Tradition, meet transition.
North Linn has been the poster child for consistent excellence in girls’ basketball for the past decade. The Lynx have won 20-plus games in each of the last 10 seasons, capping it with a Class 2A state championship last March.
A new chapter has begun.
Four starters have moved on. A talented freshman class has come aboard. A high-profile coach has joined as a volunteer assistant. And, you know, there’s that coronavirus thing.
“It has started pretty well, honestly,” Coach Brian Wheatley said after the 2A fourth-ranked Lynx surged past Midland, 64-23, in their season opener Tuesday at Wyoming. “Normally, we have a couple of scrimmages before our first game, but obviously, that didn’t happen this season.
“We had three solid weeks of practice without playing anybody, and I was a little concerned about our energy level. But we came out right away and got some easy baskets.”
North Linn went hard for a quarter, after which it led 22-1, then settled into a half-court game most of the rest of the way.
Senior post Ellie Ware is a returning all-stater, and Chloe Van Etten was a key reserve last season. The new crew also features freshmen Macy Boge (who led the team with 14 points Tuesday) and Kamryn Kurt (10 points, four rebounds, seven assists, five steals).
“We’re going to lean on the freshmen a lot,” Wheatley said. “In basketball years, they’re not freshmen. They’ve done a lot of the extra stuff for a long time.”
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Also new is the presence of volunteer assistant Nate Sanderson, who won two state titles at Springville. Sanderson joins Wheatley and veteran assistant Kevin Goedken on the bench.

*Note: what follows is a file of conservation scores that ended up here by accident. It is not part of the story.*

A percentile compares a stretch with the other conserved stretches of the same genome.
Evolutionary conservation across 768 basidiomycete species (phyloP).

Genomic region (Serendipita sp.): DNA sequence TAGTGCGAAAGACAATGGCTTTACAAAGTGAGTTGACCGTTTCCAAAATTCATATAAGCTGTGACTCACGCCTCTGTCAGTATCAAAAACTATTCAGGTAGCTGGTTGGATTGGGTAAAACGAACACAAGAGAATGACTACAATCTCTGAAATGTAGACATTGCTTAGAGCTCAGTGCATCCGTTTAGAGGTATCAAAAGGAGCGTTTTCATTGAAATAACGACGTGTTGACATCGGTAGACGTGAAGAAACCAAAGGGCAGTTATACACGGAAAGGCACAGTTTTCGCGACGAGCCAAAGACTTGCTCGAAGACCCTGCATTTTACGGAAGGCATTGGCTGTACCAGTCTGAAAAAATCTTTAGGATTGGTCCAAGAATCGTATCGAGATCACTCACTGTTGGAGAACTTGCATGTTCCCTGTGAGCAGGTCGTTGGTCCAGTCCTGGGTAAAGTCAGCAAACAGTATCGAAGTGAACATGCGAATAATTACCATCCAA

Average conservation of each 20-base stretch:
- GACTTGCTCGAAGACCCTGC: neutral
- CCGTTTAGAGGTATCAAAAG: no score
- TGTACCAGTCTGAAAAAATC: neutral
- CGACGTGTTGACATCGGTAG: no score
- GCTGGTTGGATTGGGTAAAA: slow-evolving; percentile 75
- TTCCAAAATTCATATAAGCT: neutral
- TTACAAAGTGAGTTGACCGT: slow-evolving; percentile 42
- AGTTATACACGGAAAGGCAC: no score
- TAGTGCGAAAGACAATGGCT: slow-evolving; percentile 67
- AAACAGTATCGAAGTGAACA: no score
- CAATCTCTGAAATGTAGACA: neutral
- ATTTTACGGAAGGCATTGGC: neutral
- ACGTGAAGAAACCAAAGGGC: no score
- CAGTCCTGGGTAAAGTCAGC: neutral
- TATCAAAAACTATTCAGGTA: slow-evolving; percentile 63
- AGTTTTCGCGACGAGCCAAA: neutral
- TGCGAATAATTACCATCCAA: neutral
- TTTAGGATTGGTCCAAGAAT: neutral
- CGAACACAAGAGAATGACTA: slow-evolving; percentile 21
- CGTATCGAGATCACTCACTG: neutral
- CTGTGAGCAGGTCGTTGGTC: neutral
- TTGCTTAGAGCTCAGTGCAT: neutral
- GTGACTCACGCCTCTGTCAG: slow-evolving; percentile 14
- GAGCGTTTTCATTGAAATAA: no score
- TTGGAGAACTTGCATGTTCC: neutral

“The three of us get along well, and it’s good to have another set of eyes,” Wheatley said. “Certain aspects I’ve turned over to Nate, like shooting drills and some of his culture ideas. It has built on what we already had.”
COVID-19 disruptions split down the middle
In tracking COVID-19’s impact on the early portion of the season, you can safely say half of the schedule has been cut.
To be exact, 49.7 percent of games involving area teams have been played through the first week-plus of the season.
Due to online learning in most of the bigger schools, only 20 percent of scheduled games have been contested thus far in the Mississippi Valley Conference. On the other end of the spectrum, 71.4 percent of games involving Upper Iowa Conference teams and 63.0 percent of River Valley Conference contests have gone on as scheduled, 58.3 percent in the Northeast Iowa Conference, 50 percent in the Tri-Rivers, 48.4 percent in the Wamac and 44.4 percent in the South Iowa Cedar League.
Of the 71 area teams playing varsity girls basketball this season (Hillcrest Academy is not), 25 have not yet played a game.
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